The spiritual process of painting

A chance comment from my portrait painting model and a little introspection helped me to be more present while painting and 'SEE' and PAINT better!

“So do you like what you see?”  I smiled at the octogenarian.  He was intently watching his portrait.  He finally turned towards me and said “I love it.  This is how I see myself, not black”.  I was puzzled.  “What do you mean?” I asked curiously.  He said “I’ve seen many paintings of my race and we are just painted black.  This is how I see myself with color not just black”.  I stared at the portrait I‘d painted.  Howard had just given me a glimpse into my working process that I was not conscious of.  I had just painted him the way I saw him.

You see as a painter I was well aware that any skin has many colors in it but what surprised me was his comment that other paintings he saw of black men were devoid of color, just black.  Though my ego was hinting that I was a superb artist and others were just not upto par with my skills, I had a nagging feeling that was not necessarily true.  Why and what did the other artists see or miss?

I studied my face in the mirror.  My skin color was closer to Howards.  Was my painting more nuanced because I was used to the nuances in my skin tone?.  I wondered what race the other artists were whose paintings Howard wasn’t pleased with!  Were they white?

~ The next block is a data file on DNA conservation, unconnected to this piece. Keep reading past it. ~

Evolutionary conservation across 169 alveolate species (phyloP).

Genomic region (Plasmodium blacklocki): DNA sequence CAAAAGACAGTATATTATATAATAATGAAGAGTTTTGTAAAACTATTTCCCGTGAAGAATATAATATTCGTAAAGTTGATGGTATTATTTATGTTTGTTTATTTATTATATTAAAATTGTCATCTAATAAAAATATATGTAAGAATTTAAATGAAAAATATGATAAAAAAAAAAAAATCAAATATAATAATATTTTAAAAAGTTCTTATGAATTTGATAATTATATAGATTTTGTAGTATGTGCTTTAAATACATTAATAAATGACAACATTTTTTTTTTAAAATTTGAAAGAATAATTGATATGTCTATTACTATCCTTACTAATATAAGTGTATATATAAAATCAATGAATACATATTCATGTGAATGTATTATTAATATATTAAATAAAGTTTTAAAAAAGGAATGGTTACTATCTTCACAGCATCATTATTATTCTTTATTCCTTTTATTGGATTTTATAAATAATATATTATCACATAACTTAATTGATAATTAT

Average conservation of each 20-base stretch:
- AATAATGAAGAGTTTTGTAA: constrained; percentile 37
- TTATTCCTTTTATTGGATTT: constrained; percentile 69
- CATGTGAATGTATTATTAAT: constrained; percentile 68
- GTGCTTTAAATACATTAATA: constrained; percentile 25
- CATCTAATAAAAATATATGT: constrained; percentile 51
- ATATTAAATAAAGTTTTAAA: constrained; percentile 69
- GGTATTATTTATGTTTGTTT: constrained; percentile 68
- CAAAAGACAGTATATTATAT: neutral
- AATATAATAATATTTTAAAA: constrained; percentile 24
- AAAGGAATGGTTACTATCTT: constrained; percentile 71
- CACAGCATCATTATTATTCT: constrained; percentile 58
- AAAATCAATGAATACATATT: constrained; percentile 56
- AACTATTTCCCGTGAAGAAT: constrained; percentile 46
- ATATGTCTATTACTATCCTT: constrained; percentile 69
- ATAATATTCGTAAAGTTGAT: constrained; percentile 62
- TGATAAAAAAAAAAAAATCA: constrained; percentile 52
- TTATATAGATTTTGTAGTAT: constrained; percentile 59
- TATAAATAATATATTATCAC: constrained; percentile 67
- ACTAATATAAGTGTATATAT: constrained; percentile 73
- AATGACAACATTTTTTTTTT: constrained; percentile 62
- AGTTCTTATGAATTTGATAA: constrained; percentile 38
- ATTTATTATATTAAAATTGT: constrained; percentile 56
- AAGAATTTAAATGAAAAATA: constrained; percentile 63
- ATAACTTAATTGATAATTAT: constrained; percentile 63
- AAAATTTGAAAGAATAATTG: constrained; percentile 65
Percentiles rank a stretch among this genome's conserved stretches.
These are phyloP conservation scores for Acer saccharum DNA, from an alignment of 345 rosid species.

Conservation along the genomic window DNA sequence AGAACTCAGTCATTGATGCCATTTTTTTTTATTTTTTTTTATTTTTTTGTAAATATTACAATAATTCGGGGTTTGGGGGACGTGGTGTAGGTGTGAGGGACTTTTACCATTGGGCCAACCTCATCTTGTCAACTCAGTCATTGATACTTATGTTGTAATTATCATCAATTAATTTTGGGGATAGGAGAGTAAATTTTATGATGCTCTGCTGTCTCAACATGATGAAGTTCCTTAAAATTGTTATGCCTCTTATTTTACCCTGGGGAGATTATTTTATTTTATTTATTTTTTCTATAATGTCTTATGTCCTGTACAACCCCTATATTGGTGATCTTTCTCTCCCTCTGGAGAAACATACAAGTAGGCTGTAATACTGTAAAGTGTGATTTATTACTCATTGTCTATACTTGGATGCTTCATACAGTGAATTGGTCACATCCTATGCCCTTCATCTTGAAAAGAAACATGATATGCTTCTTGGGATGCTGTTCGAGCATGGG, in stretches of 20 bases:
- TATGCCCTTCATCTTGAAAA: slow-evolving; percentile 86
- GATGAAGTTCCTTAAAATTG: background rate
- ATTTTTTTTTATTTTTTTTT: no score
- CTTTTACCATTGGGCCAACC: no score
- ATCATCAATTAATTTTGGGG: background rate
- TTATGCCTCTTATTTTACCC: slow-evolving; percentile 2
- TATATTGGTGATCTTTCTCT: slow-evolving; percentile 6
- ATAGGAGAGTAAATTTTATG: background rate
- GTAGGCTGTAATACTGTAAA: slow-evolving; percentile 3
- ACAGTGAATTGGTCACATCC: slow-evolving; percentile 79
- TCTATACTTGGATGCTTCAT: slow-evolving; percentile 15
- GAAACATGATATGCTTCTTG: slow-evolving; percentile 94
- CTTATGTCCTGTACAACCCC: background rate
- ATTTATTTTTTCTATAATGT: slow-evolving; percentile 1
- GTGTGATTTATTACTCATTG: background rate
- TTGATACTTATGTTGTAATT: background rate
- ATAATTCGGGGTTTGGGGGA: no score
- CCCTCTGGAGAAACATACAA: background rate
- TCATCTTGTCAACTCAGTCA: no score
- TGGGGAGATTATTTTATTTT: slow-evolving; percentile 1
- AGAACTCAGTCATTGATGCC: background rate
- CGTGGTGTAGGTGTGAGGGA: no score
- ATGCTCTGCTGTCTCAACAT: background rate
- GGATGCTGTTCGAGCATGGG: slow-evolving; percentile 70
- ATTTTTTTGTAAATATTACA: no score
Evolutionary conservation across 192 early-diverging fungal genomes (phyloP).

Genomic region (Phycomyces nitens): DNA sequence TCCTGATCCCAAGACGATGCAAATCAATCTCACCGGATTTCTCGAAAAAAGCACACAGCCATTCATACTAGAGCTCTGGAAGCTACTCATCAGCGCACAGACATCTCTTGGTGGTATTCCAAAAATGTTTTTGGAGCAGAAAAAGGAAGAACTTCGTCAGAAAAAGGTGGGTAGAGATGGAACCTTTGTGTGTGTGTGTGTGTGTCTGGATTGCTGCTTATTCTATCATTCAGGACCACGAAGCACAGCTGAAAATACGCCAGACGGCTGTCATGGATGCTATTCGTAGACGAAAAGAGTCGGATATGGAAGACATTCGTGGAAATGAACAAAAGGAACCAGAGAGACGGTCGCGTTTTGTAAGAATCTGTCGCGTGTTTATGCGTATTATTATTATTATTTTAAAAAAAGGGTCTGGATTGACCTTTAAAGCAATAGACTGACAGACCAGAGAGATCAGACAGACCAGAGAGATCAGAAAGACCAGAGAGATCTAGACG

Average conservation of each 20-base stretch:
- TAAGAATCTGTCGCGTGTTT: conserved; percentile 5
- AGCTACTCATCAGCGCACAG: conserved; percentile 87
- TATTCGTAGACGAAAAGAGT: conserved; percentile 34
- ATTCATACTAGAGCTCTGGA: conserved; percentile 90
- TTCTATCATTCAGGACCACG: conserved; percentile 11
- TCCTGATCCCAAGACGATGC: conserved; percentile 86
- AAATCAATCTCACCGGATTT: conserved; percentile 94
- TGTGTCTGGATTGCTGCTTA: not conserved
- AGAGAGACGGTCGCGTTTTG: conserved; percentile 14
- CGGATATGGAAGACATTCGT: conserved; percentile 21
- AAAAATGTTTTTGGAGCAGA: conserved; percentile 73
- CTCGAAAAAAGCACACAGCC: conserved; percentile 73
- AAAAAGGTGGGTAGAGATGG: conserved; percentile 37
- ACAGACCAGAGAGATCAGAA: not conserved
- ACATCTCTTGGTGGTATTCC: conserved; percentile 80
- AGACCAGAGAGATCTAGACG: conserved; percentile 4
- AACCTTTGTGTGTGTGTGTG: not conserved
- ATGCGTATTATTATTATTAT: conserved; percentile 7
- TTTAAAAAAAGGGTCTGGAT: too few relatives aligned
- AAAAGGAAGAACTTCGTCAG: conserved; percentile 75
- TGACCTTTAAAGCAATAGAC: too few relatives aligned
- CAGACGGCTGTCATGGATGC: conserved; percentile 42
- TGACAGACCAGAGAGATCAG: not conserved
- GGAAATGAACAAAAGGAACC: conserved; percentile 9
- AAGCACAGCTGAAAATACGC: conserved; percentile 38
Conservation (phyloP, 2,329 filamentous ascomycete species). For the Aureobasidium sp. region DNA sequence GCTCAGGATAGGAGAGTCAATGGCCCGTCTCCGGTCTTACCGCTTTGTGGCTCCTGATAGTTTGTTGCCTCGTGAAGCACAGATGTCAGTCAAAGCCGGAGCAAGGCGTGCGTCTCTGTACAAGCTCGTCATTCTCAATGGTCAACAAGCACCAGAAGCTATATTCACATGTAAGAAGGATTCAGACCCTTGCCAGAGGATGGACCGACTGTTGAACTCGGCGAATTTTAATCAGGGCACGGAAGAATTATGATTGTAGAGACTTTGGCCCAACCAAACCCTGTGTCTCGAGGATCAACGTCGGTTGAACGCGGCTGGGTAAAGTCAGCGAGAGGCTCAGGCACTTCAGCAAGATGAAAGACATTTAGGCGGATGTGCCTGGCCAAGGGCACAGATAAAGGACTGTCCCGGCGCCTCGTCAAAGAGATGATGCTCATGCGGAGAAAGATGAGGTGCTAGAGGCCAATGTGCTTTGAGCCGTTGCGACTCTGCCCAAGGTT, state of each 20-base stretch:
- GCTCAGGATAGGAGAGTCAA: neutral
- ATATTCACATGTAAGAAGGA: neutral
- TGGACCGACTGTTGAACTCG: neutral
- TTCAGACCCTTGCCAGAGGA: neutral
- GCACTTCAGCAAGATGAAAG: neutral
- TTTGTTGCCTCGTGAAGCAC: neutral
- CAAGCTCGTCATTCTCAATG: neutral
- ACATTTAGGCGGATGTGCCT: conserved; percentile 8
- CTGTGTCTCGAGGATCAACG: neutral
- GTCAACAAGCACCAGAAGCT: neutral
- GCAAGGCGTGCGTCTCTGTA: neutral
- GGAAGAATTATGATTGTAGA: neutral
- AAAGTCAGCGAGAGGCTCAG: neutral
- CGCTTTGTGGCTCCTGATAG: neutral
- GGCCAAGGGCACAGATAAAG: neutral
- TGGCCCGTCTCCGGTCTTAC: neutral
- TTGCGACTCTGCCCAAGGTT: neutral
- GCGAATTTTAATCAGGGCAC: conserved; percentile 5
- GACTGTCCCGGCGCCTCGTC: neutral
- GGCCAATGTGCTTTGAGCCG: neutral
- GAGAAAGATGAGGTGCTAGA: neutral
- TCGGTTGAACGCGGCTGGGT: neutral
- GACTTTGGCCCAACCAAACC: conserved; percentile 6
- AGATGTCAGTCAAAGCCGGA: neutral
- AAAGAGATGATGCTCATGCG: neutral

If that was true, was I able to perceive color in lighter skin Caucasian tones in a nuanced way?  I started becoming more aware and paying more attention to my Caucasian portraits and noticed that the responses I got now were far more exciting than before.  I had shifted the needle on my perception meter a few notches towards “sensitive”.  An off handed remark by a model had shown a glimpse into my creative process.  I understood myself and how I see a little better.  You see we don’t just see with our eyes.  We see with our hearts and with our minds too.  Learning to paint is about perception and learning to see better.  Training our minds to see things as they are, not as the stories we have in our head.  One has to be present to do that.  And being present impacts everything.  That realization just intensified my belief that painting was not just about enhancing connections with the world around, it was spiritual.